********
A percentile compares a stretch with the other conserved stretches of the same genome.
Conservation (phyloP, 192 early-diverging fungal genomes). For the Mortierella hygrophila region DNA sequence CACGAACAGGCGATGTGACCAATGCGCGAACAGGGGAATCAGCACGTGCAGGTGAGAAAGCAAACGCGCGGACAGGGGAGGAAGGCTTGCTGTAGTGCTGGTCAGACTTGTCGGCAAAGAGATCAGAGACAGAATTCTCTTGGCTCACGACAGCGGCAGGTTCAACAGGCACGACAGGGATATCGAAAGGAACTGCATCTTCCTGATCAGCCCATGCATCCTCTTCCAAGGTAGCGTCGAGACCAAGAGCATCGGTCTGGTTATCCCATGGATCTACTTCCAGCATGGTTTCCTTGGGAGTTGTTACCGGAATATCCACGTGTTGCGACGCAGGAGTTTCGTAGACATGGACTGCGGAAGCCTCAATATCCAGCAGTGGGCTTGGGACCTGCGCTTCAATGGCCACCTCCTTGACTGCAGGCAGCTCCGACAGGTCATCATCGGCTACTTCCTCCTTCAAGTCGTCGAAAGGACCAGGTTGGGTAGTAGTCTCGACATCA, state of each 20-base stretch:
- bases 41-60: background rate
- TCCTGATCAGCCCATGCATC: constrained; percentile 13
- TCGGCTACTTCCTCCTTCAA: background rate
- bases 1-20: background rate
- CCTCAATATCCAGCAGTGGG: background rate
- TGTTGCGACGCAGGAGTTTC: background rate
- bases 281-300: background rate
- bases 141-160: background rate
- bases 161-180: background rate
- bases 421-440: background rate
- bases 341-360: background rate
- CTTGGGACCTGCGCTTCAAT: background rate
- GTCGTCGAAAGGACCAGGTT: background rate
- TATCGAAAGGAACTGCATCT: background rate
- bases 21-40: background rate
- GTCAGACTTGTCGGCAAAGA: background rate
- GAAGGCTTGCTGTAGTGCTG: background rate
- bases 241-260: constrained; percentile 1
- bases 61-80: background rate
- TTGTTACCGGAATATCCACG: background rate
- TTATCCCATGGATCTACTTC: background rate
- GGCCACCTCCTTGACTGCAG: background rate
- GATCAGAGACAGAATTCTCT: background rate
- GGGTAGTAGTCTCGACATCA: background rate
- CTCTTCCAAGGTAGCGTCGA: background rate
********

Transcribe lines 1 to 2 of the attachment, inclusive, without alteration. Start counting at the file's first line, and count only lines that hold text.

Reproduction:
A percentile compares a stretch with the other conserved stretches of the same genome.
Conservation (phyloP, 192 early-diverging fungal genomes). For the Mortierella hygrophila region DNA sequence CACGAACAGGCGATGTGACCAATGCGCGAACAGGGGAATCAGCACGTGCAGGTGAGAAAGCAAACGCGCGGACAGGGGAGGAAGGCTTGCTGTAGTGCTGGTCAGACTTGTCGGCAAAGAGATCAGAGACAGAATTCTCTTGGCTCACGACAGCGGCAGGTTCAACAGGCACGACAGGGATATCGAAAGGAACTGCATCTTCCTGATCAGCCCATGCATCCTCTTCCAAGGTAGCGTCGAGACCAAGAGCATCGGTCTGGTTATCCCATGGATCTACTTCCAGCATGGTTTCCTTGGGAGTTGTTACCGGAATATCCACGTGTTGCGACGCAGGAGTTTCGTAGACATGGACTGCGGAAGCCTCAATATCCAGCAGTGGGCTTGGGACCTGCGCTTCAATGGCCACCTCCTTGACTGCAGGCAGCTCCGACAGGTCATCATCGGCTACTTCCTCCTTCAAGTCGTCGAAAGGACCAGGTTGGGTAGTAGTCTCGACATCA, state of each 20-base stretch: